R(16-2): Assess the effects of neutral beam injection parameters on the fast ion distribution function and neutral beam driven current profile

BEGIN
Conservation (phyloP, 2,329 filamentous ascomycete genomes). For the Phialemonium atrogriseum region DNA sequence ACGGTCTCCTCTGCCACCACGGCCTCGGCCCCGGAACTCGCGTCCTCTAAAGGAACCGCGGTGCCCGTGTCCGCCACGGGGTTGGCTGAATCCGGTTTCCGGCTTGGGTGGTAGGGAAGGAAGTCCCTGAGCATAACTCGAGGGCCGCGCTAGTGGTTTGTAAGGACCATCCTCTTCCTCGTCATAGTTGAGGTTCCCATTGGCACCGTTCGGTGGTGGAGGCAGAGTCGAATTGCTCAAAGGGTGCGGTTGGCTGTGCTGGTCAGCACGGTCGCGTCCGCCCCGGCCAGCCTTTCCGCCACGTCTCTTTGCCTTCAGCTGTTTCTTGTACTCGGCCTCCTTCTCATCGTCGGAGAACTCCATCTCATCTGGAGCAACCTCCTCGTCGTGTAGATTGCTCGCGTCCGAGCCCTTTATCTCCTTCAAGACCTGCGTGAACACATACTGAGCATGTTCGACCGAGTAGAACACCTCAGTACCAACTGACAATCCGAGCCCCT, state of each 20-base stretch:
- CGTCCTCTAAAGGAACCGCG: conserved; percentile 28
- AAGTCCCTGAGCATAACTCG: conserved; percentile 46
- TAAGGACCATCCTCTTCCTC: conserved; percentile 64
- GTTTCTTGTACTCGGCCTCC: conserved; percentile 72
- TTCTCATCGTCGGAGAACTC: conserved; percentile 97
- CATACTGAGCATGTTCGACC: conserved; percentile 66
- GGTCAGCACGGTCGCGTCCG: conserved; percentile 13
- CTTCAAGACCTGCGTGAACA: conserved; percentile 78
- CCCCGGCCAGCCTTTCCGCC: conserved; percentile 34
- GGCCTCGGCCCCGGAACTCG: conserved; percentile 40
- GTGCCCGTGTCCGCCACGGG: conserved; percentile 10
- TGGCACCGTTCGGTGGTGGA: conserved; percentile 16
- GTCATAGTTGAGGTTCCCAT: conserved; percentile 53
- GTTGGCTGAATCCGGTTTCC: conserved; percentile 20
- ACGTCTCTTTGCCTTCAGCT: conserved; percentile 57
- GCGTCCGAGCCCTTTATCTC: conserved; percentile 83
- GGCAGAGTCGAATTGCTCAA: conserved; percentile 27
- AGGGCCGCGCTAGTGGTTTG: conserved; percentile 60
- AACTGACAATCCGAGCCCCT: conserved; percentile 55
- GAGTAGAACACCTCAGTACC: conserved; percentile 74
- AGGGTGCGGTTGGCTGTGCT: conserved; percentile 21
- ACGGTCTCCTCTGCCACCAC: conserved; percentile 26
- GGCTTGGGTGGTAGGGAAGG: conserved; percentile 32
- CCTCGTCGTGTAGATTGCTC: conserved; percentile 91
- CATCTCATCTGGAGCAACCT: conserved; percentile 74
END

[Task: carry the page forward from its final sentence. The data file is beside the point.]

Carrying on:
Accurate knowledge of neutral beam (NB) ion properties is of paramount importance for many areas of tokamak physics. NB ions modify the power balance, provide torque to drive plasma rotation and affect the behavior of MHD instabilities. Moreover, they determine the non-inductive NB driven current, which is crucial for future devices such as ITER, FNSF and STs with no central solenoid. On NSTX-U, three more tangentially-aimed NB sources have been added to the existing, more perpendicular ones. With this addition, NSTX-U is uniquely equipped to characterize a broad parameter space of fast ion distribution, Fnb, and NB-driven current properties, with significant overlap with conventional aspect ratio tokamaks. The two main goals of the proposed Research Milestone on NSTX-U are (i) to characterize the NB ion behavior and compare it with classical predictions, and (ii) to document the operating space of NB-driven current profile. Fnb will be characterized through the upgraded set of NSTX-U fast ion diagnostics (e.g. fast-ion D-alpha: FIDA, solid-state neutral particle analyzer: ssNPA, scintillator-based fast-lost-ion probe: sFLIP, and neutron counters) as a function of NB injection parameters (tangency radius, beam voltage) and magnetic field. Well controlled, single-source scenarios at low NB power will be initially used to compare fast ion behavior with classical models (e.g. the NUBEAM module of TRANSP) in the absence of fast ion driven instabilities. Diagnostics data will be interpreted through the “beam blip” analysis technique and other dedicated codes such as FIDASIM. Then, the NB-driven current profile will be documented for the attainable NB parameter space by comparing NUBEAM/TRANSP predictions to measurements from Motional Stark Effect, complemented by the vertical/tangential FIDA systems and ssNPA to assess modifications of the classically expected Fnb. As operational experience builds up during the first year of NSTX-U experiments, additions to the initial Fnb assessment will be considered for scenarios where deviations of Fnb from classical predictions can be expected. The latter may include scenarios with MHD instabilities, externally imposed non-axisymmetric 3D fields, and additional High-Harmonic Fast Wave (HHFW) heating.